The man who set the stage for modern science fiction in so many ways:
If you wanted to construct the most productive writer who ever lived, based solely on first principles, the result would look a lot like Asimov. He emerged in the pulp magazines of the 1930s, which rewarded writers who could generate reams of publishable prose on demand; he eventually learned to produce serviceable material after only two drafts. Asimov was a rapid typist; he was fond of enclosed spaces and hated to travel; he had a prodigious memory; and he specialized in popular science texts that could be researched straight from the dictionary, encyclopedia, or other common reference books.
When the playwright David Mamet was asked about his writing routine by John Lahr in The Paris Review, he said, “I’ve got to do it, anyway. Like beavers, you know. They chop, they eat wood, because, if they don’t, their teeth grow too long and they die. And they hate the sound of running water. Drives them crazy. So, if you put those two ideas together, they are going to build dams.” One could say much the same about Asimov, whose existing tendencies were enlarged—by fame, a receptive audience, and supportive publishers—into a career that bears the same relation to the output of most writers that the Great Wall does to the work of the average beaver.
When you consider Asimov’s treatment of women, you find an identical pattern. As a young man, he was shy and romantically inexperienced, which was reflected in the overwhelming absence of female characters in his fiction. He openly stated that his relationship with his first wife was sexually unfulfilling, and it was shortly after his marriage that his fingers began to rove more freely. While working as a chemist at the Philadelphia Navy Yard during World War II, he liked to snap women’s bras through their blouses—“a very bad habit I sometimes can’t resist to this day,” he recalled in 1979—and on at least one occasion, he broke the strap.
After the war, his reputation as a groper became a running joke among science fiction fans. The writer and editor Judith Merril recalled that Asimov was known in the 1940s as “the man with a hundred hands,” and that he “apparently felt obliged to leer, ogle, pat, and proposition as an act of sociability.” Asimov, in turn, described Merril as “the kind of girl who, when her rear end was patted by a man, patted the rear end of the patter,” although she remembered the episode rather differently: “The third or fourth time his hand patted my rear end, I reached out to clutch his crotch.”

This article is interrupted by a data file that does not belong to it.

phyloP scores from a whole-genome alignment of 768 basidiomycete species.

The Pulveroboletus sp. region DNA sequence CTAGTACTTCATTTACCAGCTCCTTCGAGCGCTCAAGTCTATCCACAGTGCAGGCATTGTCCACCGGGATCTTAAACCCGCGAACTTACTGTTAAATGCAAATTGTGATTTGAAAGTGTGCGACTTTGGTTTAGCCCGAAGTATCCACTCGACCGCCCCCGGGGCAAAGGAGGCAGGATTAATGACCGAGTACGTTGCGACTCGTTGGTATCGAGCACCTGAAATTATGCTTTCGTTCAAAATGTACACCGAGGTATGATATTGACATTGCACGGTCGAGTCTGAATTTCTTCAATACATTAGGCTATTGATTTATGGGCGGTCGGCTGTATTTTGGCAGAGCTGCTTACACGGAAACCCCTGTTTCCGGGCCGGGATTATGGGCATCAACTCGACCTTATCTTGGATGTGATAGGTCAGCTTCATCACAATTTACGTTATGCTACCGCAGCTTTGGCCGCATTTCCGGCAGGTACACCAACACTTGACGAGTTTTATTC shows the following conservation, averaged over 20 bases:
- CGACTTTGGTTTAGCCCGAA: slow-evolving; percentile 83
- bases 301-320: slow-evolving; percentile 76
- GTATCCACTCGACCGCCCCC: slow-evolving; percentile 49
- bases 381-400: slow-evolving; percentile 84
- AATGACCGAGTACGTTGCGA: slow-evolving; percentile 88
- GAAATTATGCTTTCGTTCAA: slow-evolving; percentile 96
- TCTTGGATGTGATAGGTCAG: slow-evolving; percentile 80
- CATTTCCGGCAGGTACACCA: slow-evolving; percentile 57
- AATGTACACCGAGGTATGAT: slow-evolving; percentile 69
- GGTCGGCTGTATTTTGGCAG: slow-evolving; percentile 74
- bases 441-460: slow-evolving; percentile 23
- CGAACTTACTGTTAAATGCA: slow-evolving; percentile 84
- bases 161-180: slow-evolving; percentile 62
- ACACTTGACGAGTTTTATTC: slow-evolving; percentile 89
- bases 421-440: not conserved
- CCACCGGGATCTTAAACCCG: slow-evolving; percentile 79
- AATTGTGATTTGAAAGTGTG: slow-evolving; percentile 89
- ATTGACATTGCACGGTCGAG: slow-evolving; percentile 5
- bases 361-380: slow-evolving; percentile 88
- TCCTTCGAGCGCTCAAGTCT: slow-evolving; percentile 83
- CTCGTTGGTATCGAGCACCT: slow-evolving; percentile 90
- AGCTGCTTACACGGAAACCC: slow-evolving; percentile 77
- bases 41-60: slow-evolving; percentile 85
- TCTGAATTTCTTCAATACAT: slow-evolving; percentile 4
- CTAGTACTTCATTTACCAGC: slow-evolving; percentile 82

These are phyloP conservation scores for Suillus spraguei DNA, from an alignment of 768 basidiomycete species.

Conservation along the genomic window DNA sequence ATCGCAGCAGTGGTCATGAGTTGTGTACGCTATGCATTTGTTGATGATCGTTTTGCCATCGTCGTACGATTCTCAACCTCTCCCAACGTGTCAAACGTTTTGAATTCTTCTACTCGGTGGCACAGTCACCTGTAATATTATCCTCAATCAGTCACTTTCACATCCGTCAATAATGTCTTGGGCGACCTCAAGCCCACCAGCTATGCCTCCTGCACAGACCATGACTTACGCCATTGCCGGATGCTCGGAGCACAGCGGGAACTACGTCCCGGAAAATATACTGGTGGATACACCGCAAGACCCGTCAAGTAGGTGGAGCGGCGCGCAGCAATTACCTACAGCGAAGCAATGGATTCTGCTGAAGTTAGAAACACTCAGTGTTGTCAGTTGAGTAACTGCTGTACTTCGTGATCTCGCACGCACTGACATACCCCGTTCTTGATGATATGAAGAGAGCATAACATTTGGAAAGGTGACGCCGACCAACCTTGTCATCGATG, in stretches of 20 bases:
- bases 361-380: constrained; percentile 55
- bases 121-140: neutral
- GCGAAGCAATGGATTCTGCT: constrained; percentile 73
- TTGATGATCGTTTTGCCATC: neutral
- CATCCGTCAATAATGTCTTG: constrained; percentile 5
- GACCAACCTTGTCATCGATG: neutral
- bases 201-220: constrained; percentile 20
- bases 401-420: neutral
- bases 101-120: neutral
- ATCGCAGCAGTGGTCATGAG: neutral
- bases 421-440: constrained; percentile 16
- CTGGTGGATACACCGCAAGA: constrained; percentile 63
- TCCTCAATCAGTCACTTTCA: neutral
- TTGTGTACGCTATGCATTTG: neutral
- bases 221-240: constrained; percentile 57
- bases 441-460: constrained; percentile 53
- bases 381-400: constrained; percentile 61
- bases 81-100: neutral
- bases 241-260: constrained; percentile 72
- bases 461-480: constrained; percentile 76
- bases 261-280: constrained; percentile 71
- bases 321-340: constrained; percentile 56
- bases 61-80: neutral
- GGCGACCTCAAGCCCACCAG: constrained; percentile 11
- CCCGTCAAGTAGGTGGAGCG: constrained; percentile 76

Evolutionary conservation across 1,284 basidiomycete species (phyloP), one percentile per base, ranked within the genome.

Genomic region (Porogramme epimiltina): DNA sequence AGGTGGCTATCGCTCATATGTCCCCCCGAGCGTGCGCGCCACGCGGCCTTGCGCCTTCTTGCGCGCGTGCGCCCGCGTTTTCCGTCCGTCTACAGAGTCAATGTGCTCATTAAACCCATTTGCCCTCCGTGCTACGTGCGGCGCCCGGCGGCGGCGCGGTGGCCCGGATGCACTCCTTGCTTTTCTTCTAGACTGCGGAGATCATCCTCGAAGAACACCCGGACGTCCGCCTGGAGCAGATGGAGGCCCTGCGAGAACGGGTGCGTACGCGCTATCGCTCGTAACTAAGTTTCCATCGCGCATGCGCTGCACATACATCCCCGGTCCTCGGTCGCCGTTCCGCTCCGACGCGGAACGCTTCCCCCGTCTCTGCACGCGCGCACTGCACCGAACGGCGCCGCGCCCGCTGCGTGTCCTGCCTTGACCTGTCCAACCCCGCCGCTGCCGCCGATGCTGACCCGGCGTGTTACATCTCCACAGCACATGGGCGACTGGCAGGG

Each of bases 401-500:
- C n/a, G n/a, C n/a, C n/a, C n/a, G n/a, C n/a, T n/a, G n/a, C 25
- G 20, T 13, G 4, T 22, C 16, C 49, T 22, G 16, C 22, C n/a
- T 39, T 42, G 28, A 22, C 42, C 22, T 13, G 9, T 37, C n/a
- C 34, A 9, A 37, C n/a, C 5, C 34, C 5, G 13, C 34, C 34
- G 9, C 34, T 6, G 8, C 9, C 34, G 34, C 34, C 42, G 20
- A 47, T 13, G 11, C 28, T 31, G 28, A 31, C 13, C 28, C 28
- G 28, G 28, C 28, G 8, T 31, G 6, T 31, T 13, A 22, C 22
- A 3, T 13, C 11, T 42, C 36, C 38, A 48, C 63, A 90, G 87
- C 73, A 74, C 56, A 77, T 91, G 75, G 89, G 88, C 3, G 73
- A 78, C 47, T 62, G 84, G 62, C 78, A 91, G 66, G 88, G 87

It was all framed as nothing but good fun, as were his interactions with women once his success as an author allowed him to proceed with greater impunity. He writes in his memoirs of his custom of “hugging all the young ladies” at his publisher’s office, which was viewed indulgently by such editors as Timothy Seldes of Doubleday, who said, “All you want to do is kiss the girls and make collect calls. You’re welcome to that, Asimov.” In reality, his attentions were often unwanted, and women found excuses to be away from the building whenever he was scheduled to appear.
Given the psychosexual issues and socio-sexual shortcomings of Isaac Asimov, Robert Heinlein, and Arthur C. Clarke, it’s not at all hard to understand why the two or three generations of boys who grew up reading them, and were influenced by them, featured so many sexually maladjusted individuals.
I think I was fortunate in that although I read all three of them, I was much more influenced by their contemporary, Jerry Pournelle, who, despite his prodigious IQ, was the only socio-sexually normal one of the four of them. Even as a boy, the two things that most struck me about Asimov was a) his infelicitous names for his characters, and b) his total inability to describe women or intersexual relations.